Reason #6: Long Term Business Continuity

Businesses come and go. High flying technology companies like DEC, Sun Microsystems, Palm, Blackberry, AOL were once infallible. Over a 5, 10, 15 year period, there is no guarantee that your public cloud provider will still be in business. The problem with technology is that a new innovation can literally blow incumbents out of the water. You are probably thinking, not my problem. I’ll be long gone and my successor can migrate all those workloads to another cloud. Easier said than done. If your organization puts petabytes (or zettabytes by then) of data into a public cloud, moving your workloads is not going to be fun. It will be a race against time as the end-of-life letter will have a finite timeframe at the end at which the cloud will be turned off. See Nirvanix’s cloud demise where customers were given just a couple of weeks. This is why research labs, governments and public institutions are adopting private clouds.

Reason #7: Vendor Lock-in

Even if you are not worried about long-term issues, you might want flexibility in moving your workloads between public clouds and possibly a private cloud. In this case, you don’t want to be locked into one particular cloud vendor’s APIs. By using a private cloud with open APIs or an open CMP (cloud management platform) you avoid vendor lock-in and can seamlessly move workloads to virtually any public cloud. OpenStack is yet to fully meet the promise of cloud portability, although it is on the roadmap.

Reason #8: Unique Technical or Business Requirements

If your team requires specific features not available in a public cloud, you will need to consider a private cloud. This factor might be obvious, but is worth stating anyway, because your requirements may be more “unique” than you think.

For example, if your team needs a specific FPGA adapter for deep learning, a server with specific network function virtualization (NFV) acceleration features, VM flavors not available on the public cloud, specific network traversal requirements or integration with a specific PaaS vendor you will need to create a private cloud.

Additionally, public cloud SLAs are anemic. They typically only provide availability SLAs, and the partial refunds for failing to meet them are not exactly thrilling. If your team needs better availability, data durability, I/O latency, performance or other SLAs; again you may have to run a private cloud.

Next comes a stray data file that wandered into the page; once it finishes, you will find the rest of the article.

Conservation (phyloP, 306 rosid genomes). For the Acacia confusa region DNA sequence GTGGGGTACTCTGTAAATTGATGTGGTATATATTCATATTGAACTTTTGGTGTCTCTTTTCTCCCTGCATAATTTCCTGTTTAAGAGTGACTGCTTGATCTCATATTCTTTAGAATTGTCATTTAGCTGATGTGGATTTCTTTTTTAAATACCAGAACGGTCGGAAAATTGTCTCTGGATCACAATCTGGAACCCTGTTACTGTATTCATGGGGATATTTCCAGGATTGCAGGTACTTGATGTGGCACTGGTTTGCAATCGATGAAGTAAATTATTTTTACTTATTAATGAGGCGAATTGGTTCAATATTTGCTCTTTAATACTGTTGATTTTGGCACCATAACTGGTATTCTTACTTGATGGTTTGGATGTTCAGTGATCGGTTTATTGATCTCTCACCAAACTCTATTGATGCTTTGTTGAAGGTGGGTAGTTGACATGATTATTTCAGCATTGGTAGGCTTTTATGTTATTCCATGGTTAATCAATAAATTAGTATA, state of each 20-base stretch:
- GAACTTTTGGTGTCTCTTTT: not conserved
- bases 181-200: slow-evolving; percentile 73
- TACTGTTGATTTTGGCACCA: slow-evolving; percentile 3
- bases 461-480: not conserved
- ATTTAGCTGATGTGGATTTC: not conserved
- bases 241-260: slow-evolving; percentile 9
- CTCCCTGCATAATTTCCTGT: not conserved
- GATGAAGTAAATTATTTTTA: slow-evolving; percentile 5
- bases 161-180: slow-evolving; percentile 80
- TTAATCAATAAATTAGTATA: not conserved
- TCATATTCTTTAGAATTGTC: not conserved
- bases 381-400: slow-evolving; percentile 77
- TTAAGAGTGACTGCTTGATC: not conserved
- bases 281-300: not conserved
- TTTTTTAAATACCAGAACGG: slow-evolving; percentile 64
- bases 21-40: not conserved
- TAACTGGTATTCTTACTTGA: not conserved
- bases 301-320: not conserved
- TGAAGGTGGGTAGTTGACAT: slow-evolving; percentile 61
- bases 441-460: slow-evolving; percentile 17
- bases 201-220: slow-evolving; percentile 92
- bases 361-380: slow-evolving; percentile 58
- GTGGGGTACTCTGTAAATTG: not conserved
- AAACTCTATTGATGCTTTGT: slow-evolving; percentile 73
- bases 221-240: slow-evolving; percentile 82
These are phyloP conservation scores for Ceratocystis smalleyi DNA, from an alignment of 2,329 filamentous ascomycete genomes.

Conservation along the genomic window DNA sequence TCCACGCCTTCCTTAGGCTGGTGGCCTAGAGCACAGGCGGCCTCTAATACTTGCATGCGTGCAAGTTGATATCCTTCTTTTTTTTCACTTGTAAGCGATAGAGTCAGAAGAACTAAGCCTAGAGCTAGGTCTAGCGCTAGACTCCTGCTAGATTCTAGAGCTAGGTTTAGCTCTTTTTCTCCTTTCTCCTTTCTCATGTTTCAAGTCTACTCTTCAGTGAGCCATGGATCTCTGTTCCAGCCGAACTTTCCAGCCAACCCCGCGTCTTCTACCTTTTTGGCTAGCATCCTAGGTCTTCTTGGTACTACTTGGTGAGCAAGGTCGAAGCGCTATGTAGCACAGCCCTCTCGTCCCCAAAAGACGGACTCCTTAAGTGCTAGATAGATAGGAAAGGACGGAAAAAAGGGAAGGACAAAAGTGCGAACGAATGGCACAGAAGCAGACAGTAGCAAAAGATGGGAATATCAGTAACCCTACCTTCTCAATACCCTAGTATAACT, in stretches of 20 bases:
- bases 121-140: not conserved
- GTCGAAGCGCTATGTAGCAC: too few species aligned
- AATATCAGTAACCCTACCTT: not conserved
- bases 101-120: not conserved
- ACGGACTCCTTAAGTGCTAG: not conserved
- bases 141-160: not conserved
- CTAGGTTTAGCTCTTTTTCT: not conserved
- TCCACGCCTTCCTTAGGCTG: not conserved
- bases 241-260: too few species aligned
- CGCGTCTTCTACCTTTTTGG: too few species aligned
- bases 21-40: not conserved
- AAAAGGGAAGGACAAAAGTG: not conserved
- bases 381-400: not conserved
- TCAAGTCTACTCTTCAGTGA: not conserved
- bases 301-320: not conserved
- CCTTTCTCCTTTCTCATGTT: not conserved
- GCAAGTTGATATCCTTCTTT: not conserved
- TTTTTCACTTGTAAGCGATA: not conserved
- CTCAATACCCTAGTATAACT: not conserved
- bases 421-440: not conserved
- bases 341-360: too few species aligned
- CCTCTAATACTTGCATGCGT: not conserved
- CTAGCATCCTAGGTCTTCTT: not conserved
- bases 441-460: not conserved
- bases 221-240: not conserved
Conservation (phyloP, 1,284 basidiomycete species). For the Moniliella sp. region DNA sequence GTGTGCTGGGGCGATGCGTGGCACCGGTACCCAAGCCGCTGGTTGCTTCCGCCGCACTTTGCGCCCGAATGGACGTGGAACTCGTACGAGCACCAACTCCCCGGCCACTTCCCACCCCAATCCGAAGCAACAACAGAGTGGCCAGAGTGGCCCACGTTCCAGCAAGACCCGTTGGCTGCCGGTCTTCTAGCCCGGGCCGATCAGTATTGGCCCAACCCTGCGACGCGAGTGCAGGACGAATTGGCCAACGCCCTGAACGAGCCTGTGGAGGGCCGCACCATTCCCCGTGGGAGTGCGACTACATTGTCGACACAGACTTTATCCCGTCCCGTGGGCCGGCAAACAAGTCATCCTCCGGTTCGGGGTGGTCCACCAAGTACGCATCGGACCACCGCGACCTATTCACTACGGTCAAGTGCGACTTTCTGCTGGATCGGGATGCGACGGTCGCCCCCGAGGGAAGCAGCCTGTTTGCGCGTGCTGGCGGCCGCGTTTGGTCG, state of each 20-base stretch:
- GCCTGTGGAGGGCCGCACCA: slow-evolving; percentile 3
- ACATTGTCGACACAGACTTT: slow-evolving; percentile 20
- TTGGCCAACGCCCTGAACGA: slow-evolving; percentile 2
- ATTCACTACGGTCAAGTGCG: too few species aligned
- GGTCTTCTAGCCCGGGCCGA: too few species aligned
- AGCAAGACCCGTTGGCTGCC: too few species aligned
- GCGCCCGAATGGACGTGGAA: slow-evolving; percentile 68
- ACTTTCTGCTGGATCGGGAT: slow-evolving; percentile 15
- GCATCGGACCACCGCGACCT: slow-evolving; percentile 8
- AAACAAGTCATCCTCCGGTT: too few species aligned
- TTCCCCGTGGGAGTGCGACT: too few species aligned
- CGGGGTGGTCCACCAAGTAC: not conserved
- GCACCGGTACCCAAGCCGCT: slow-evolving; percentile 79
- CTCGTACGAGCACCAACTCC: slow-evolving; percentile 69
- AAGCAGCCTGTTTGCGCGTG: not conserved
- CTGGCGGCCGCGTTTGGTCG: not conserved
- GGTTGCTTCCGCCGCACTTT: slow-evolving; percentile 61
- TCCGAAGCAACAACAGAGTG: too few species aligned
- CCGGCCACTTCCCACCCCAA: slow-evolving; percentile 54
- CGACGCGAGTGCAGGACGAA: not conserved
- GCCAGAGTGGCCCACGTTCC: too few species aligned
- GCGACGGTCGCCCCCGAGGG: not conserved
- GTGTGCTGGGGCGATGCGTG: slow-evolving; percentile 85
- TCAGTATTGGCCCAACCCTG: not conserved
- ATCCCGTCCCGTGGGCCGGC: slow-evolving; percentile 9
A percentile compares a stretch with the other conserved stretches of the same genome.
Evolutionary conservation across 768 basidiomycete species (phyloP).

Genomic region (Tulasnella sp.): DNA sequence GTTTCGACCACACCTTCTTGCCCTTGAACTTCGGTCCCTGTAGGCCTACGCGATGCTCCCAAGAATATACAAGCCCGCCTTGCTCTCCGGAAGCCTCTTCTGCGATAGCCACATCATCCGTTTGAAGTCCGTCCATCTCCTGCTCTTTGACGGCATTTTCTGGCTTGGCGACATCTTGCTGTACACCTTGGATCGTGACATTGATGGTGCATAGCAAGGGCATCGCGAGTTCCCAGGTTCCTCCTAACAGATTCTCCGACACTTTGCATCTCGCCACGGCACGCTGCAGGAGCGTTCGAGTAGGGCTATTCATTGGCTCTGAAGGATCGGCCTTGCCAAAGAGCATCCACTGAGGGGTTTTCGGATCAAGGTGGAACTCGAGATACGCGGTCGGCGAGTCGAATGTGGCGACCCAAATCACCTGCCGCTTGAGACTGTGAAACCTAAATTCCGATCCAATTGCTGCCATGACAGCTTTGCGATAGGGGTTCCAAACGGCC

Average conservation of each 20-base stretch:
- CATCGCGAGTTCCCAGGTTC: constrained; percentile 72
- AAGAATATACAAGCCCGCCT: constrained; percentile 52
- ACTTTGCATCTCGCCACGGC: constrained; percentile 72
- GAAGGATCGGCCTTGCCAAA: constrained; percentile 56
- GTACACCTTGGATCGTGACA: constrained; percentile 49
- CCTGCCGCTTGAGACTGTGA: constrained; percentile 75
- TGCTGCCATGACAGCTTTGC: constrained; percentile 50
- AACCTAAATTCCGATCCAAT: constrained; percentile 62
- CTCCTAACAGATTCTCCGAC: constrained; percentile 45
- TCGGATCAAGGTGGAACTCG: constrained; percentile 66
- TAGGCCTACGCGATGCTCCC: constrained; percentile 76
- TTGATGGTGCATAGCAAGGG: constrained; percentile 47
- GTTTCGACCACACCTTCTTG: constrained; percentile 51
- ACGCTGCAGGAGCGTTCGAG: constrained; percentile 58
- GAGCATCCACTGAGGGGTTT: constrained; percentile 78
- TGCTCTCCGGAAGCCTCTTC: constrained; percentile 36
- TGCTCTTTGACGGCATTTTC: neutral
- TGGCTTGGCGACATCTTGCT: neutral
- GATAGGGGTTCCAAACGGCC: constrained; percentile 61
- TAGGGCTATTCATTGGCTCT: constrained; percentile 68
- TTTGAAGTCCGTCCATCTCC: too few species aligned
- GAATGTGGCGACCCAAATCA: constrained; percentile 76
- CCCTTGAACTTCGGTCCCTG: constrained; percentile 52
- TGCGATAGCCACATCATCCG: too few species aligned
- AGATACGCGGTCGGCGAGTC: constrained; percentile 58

Imagine you are an automobile company running apps to power autonomous cars. I can’t imagine risking the cars’ autonomous operation SLAs by running your apps on a public cloud. See a recent example of several businesses affected by public cloud failures. Similarly putting the primary copy of medical images or golden image of your blockbuster movie in a public cloud that lacks data durability SLAs, might raise concerns. In addition to performance SLAs, there may be unique requirements on support SLAs as well that could drive the need for a private cloud.

Reason #9: Being Measured on EBITDA

Most people love the fact that public clouds are accounted for as an operational expense rather than capital expense. However, if your are being measured on EBITDA (i.e. depreciation is not considered), a private cloud where you can capitalize hardware might be more attractive. Similarly, if you have a strict budgeting process the variable expense of a public cloud might be troublesome.

Reason #10: Bare Metal Workloads

Last but not least are bare metal workloads. Public clouds are very secure when it comes to virtual machines — arguably more secure than private clouds, though they also have a bigger target painted on their backs. But I would not risk putting bare metal workloads on a public cloud since that would be a hacker’s dream come true! If you want to run Docker containers, HPC, analytics or machine learning workloads directly on bare metal servers you probably want to consider a private cloud using something like OpenStack’s Ironic project.

What it boils down to is if Agile IT is strategic to your business, and you have cloud use cases that are both deep and narrow, there are plenty of reasons why you need to consider private cloud.